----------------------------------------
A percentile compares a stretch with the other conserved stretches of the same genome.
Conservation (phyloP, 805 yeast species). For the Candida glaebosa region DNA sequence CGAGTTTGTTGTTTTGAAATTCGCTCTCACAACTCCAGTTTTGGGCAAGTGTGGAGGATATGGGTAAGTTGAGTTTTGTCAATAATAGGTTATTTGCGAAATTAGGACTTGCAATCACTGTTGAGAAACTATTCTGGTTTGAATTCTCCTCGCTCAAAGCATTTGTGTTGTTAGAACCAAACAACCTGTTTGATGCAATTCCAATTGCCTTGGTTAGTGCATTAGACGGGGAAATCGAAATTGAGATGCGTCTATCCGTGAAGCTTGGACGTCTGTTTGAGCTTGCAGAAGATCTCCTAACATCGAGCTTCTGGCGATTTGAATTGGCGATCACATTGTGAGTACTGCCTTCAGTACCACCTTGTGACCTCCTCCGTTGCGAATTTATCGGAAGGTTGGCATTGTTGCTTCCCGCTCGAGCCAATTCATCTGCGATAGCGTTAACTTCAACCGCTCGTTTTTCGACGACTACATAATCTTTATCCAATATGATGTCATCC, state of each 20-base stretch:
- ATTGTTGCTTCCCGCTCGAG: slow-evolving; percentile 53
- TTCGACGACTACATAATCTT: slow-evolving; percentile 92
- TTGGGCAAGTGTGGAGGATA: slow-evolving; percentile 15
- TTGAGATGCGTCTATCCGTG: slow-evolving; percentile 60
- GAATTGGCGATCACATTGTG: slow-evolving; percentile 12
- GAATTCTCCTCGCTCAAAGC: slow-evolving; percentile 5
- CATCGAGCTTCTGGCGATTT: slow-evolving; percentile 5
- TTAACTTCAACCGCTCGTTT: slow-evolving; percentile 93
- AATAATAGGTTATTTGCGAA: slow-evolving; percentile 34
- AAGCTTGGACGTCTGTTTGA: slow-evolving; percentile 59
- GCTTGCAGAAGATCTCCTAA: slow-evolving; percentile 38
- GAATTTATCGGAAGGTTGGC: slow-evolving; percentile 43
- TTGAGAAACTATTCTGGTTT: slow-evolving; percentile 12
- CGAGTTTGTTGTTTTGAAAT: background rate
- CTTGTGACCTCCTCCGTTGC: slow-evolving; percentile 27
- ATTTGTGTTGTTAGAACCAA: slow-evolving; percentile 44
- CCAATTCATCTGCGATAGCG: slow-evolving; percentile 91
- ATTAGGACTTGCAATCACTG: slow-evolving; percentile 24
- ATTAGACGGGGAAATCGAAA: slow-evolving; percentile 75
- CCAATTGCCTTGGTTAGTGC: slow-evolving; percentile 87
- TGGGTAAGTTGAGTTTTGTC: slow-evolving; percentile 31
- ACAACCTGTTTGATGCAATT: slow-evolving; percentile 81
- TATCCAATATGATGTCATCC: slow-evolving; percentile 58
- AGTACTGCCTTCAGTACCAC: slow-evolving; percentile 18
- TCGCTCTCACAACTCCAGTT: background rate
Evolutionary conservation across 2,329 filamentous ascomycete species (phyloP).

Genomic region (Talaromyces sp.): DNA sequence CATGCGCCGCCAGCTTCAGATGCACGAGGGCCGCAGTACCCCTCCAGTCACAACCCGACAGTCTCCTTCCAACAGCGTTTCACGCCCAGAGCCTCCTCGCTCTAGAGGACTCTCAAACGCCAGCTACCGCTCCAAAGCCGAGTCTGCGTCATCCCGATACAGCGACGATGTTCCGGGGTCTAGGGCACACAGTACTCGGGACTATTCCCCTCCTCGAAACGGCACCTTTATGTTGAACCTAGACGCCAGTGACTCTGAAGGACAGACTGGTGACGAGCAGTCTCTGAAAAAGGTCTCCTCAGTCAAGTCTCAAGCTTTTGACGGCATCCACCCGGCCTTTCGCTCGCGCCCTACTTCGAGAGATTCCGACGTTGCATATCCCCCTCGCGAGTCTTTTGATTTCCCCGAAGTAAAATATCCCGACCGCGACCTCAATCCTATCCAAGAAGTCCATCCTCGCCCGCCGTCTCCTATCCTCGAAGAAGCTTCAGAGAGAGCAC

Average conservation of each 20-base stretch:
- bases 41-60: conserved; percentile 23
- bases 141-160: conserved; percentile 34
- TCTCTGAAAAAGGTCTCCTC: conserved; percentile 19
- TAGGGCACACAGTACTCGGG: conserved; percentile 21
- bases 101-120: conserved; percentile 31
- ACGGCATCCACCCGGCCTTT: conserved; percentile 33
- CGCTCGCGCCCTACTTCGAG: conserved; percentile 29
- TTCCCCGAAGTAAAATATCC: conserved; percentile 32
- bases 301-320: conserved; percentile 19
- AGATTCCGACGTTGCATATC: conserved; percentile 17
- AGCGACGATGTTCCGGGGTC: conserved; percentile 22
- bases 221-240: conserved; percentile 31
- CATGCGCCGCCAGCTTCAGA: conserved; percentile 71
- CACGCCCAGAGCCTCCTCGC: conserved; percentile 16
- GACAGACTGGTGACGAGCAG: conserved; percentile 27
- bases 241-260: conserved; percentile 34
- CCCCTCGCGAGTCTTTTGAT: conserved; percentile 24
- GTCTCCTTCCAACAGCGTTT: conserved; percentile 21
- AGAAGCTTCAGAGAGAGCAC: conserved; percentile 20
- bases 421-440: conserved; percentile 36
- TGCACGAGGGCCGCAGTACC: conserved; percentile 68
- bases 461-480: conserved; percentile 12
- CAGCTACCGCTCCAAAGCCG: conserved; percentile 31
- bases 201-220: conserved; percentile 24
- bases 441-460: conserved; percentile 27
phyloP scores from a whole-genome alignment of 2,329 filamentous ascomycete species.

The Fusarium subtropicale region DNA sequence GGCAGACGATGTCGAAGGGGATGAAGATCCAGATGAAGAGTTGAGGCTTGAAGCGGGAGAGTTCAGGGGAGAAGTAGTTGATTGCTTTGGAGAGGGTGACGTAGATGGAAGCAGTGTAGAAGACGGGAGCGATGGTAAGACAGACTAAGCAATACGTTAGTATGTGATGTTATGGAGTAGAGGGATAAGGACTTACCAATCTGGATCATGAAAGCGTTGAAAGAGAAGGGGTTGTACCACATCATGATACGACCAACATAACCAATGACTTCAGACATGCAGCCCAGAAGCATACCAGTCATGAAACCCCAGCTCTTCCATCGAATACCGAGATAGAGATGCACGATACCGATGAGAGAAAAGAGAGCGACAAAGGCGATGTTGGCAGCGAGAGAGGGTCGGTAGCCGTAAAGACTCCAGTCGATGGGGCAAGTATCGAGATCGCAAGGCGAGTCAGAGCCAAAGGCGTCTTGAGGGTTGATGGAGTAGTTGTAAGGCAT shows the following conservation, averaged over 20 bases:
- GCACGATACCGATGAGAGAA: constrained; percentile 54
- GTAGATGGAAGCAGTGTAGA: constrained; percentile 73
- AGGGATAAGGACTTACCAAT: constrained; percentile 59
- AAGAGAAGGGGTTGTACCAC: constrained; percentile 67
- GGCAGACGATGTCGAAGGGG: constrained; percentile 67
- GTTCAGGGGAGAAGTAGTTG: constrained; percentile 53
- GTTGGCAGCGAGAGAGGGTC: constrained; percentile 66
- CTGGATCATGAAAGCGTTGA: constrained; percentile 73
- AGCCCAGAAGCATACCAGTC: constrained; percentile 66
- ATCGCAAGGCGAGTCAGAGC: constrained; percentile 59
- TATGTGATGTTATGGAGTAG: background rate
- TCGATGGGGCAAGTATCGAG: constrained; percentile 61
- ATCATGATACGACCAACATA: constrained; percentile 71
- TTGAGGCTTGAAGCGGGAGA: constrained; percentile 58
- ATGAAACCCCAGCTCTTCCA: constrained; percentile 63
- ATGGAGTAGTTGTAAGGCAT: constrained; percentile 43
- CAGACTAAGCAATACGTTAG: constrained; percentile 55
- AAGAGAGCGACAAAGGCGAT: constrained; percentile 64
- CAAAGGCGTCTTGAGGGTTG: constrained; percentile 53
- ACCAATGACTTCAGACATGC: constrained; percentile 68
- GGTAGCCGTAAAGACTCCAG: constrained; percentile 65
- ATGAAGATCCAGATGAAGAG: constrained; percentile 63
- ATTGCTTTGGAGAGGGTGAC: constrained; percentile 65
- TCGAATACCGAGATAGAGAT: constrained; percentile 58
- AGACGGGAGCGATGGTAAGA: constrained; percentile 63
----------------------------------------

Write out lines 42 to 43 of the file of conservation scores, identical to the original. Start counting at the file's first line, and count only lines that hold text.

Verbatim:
- bases 221-240: conserved; percentile 31
- CATGCGCCGCCAGCTTCAGA: conserved; percentile 71